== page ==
Through a series of (fortunate) events, I’m teaching Animal Behavior this semester at Spelman. It’s a very good school and a different environment from Michigan State and Georgia Tech, which has been enlightening and reinvigorating (Writing… and only writing… all day, every day gets old. Trust me). In particular, it has been fun to work with a new population of students studying behavior, particularly as the classes are all female. This is a new experience for me, and it has been extremely interesting to see the differences in perspectives on sexual selection that are expressed in a single- vs. multiple-sex environment.
When students begin to think about behavior, they often think about it in the terms of “If I were you, I would…”. With both males and females in the classroom, it can be hard for students to articulate what might be the best evolutionary strategy, for fear of judgment by classmates. It can be difficult to bluntly tell a bunch of your fellow early-20-something classmates that sometimes, males and females will have an advantage if they mate indiscriminately. Classes may laugh at you. At worst, they label you a harlot or a sleezeball (or whatever kids might be calling the things these days). So, it becomes better to stay silent or let (antiquated) social norms in humans dictate what organisms should do, and anyone who deviates… well gosh, they are just darn impure!
I wouldn’t have noticed the degree to which restriction on discussing animal sexuality happens without the comparative experience I’m getting now at Spelman. Even though strategies differ across animal species (including our own), vocalizing the differences and navigating the logic behind favorable strategies can prove difficult when it abuts what we have (intimately) experienced within our own lives. Even still, our culture doesn’t necessarily always reflect what is evolutionarily most advantageous in terms of reproductive behavior. So how do you go about avoiding adding complication by imposing human values, but tap into the intuition of putting yourself in another’s shoes?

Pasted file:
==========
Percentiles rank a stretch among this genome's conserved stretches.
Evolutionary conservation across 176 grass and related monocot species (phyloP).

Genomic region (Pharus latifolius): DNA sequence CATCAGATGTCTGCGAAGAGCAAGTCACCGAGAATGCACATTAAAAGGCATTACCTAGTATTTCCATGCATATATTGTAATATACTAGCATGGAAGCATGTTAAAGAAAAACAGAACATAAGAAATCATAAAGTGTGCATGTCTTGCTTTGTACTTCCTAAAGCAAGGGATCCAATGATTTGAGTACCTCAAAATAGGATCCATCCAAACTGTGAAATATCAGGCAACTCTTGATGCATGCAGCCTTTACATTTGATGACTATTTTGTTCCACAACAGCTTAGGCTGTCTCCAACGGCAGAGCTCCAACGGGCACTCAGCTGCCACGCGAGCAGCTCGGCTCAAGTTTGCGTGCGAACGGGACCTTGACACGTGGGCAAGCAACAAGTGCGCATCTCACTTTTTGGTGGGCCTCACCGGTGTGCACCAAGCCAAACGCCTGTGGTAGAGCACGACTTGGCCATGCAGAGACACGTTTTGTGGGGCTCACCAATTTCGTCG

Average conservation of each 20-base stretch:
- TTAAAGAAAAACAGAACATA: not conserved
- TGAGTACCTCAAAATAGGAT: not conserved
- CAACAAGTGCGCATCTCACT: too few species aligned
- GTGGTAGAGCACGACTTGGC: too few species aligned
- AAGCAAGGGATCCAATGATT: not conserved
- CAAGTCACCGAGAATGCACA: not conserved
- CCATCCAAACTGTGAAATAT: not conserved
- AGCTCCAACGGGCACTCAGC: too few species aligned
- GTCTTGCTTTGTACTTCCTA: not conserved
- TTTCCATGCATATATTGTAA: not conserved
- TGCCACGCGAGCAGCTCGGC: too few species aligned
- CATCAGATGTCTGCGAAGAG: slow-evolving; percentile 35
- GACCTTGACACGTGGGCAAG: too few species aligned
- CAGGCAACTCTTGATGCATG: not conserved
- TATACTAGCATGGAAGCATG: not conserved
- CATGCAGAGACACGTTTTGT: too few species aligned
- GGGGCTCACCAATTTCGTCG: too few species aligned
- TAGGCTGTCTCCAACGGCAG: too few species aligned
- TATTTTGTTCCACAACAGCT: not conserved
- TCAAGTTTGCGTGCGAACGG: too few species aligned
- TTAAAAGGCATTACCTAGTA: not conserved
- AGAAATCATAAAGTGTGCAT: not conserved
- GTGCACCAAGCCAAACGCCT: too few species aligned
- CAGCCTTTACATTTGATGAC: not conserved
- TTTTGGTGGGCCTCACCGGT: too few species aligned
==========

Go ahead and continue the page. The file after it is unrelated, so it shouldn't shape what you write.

Anthropomorphizing (basically, viewing other species from a too-human lens) is damaging to uncovering what behaviors actually are, versus inferring from human experience what we assume them to be. As we teach the next generation of behavioral ecologists (or even behavior enthusiasts), we are tasked to develop those behavioral observation skills in our students, while supporting the development of both mechanistic and evolutionary thinking as to how behaviors function and came to be. Whether our questions be proximate or ultimate, it can be a challenge to get our students to ask questions about and express the realities of how a sexual system works. Removing the human bias from our observations is a good first step, but using logic to generate hypotheses and predictions for experiments must follow.
I feel we must encourage students to take the position of a male bed bug, or female mantis, for example, and ask, “How will I be most successful in surviving and leaving the most healthy offspring I can? What can my mate do to help or hurt this process?”. I have seen that my Spelman students are much more willing to throw strategies out there from this perspective, particularly when they are tasked with coming up with what males should do, despite not have a human experience as a male to influence their response. In contrast, my Michigan State co-ed classes are often able to more easily debunk human-biased reasoning, as each sex revels in retorting back to the other why a strategy may be favored, particularly when we discuss reproductive conflicts between the sexes. Already, I have had Spelman students echo my MSU students in saying that they understand human sexual strategies a bit better when they view them from an animal lens. At their core, they have realized viewing humans from a evolutionary perspective, as the animals we are, helps to explain what makes us, us.
Animals have an enjoyably diverse array of reproductive behaviors, far more shocking and wonderful than the variation we see within humans alone. In addition to various levels of hierarchy who mates (or who is chemically or physically suppressed not to), you’ve got systems where sperm gift-giving and mate cannibalism are the norm, where animals shed their sex cells into the seas to travel thousands of miles to meet a mate. You’ve got systems where the sperm can dwarf the male in size, or where ‘cloning’ for millions of years is interrupted, just for a day, for sex. Their are tons of cool things going on with sexual behavior and reproductive investment, and I encourage you to explore animal sexuality further. You never know what you’ll learn about them, and us.